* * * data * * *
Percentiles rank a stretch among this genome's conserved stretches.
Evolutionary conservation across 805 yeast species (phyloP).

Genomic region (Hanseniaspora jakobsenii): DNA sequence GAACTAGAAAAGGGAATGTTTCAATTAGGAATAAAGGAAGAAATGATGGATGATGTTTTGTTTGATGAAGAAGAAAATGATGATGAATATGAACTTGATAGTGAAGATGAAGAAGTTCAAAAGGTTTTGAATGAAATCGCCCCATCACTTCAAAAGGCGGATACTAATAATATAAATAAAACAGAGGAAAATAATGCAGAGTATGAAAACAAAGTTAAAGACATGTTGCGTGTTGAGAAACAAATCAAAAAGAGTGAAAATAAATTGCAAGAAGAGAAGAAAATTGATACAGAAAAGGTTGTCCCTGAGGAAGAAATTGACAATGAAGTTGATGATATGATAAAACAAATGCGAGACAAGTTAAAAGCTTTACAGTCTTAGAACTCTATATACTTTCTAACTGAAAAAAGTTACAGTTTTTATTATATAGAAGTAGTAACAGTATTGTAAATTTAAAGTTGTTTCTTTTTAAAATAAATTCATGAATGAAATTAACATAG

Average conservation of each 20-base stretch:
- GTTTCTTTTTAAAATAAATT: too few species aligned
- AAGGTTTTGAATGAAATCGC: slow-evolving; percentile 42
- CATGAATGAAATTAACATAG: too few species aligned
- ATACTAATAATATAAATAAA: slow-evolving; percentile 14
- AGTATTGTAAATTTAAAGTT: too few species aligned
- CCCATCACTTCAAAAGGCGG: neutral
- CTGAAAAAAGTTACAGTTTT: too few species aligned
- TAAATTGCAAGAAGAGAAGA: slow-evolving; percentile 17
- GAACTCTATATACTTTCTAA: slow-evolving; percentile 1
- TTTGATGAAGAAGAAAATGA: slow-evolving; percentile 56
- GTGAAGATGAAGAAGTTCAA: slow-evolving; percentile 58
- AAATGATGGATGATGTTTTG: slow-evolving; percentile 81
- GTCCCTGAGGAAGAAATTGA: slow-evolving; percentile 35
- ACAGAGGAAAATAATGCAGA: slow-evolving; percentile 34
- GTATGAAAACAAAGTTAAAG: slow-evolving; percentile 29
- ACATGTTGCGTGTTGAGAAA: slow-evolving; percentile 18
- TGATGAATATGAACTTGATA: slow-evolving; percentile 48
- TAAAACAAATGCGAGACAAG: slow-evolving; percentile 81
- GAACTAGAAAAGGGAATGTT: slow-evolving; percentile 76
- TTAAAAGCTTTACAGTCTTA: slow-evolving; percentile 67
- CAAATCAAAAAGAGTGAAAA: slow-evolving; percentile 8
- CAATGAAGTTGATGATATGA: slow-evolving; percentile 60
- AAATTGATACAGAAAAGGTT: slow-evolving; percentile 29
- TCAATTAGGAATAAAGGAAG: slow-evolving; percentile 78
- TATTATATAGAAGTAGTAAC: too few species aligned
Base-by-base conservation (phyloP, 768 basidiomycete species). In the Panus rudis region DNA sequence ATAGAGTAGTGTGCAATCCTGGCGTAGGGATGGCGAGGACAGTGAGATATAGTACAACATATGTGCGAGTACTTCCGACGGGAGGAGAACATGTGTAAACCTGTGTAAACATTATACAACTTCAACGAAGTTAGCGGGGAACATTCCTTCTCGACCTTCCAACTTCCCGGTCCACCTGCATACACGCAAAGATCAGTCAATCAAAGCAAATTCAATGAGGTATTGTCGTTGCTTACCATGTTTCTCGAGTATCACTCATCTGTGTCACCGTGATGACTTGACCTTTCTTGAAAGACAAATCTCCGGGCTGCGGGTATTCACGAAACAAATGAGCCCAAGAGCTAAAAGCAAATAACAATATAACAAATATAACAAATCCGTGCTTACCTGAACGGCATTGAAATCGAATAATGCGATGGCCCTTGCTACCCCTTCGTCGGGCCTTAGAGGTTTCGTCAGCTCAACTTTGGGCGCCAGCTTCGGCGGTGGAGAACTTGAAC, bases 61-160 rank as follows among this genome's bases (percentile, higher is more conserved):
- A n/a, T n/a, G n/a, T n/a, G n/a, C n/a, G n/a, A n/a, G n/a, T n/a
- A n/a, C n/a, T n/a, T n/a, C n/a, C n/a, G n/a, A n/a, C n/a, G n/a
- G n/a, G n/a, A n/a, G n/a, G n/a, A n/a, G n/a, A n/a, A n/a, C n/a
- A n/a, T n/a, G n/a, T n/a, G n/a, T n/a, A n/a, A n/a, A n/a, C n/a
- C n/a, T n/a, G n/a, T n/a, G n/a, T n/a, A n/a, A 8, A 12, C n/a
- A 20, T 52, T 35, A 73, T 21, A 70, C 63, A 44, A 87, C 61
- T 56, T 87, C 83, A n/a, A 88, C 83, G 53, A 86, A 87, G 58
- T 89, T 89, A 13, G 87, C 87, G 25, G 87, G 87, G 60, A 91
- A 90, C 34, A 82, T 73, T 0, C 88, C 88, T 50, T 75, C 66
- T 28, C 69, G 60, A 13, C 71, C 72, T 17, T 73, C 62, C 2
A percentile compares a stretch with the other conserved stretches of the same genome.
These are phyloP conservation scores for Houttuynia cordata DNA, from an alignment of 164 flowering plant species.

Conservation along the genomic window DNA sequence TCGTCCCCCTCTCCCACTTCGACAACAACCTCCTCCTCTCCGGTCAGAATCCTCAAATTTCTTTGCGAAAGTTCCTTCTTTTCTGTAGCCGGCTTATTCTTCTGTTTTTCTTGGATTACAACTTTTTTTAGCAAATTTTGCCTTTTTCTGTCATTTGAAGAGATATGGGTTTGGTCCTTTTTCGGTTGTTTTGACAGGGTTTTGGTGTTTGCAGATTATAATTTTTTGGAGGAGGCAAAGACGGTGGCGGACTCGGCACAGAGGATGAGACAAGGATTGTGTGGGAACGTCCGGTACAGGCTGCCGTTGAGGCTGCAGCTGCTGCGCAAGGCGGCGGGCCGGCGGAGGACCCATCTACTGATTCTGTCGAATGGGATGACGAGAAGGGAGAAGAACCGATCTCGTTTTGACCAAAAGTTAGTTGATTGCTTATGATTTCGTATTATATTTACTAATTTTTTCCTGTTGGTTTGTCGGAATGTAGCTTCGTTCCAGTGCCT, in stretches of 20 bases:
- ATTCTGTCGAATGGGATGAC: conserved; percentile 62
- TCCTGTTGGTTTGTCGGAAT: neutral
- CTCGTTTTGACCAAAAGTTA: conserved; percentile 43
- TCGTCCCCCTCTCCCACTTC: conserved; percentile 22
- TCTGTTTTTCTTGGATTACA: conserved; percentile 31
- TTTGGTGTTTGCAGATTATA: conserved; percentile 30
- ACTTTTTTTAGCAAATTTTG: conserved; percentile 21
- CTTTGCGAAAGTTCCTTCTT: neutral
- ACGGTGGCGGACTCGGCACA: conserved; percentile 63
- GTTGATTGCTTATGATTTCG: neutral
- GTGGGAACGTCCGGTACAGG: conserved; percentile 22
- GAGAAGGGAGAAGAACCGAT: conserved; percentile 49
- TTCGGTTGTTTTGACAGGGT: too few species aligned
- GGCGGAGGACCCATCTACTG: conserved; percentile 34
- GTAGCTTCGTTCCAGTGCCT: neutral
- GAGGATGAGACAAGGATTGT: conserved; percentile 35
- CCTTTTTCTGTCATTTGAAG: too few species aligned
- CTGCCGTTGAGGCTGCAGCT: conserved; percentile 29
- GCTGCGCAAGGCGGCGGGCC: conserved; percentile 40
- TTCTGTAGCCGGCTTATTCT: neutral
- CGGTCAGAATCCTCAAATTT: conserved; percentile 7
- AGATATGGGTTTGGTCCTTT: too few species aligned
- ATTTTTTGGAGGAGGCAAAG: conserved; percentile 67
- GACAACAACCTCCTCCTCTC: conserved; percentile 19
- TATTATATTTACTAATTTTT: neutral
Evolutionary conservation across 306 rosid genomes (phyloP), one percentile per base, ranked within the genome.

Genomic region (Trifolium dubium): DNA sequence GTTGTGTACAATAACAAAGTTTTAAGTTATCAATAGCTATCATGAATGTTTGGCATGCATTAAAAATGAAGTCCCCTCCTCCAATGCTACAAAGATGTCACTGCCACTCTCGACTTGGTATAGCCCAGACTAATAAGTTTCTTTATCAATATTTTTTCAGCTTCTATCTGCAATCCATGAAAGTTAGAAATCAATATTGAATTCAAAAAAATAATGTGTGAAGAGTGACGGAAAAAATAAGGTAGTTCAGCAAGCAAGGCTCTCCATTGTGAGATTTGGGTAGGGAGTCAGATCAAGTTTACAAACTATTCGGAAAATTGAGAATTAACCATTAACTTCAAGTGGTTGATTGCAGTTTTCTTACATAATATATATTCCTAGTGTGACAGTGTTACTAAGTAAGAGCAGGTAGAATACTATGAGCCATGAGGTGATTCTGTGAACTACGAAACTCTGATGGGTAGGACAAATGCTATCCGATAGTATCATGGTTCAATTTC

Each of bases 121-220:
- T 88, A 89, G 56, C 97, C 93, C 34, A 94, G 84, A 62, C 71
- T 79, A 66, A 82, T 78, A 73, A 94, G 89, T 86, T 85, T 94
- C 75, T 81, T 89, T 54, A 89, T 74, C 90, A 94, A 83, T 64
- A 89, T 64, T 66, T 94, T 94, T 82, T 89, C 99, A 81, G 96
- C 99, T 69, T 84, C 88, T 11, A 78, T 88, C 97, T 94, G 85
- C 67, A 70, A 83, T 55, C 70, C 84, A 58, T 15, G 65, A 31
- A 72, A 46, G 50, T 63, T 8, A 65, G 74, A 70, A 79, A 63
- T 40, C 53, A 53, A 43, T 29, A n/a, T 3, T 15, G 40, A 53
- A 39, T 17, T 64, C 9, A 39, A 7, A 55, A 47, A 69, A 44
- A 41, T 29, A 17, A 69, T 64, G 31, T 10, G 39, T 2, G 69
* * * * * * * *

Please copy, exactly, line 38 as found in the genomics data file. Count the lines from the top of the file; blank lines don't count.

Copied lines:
- T 89, T 89, A 13, G 87, C 87, G 25, G 87, G 87, G 60, A 91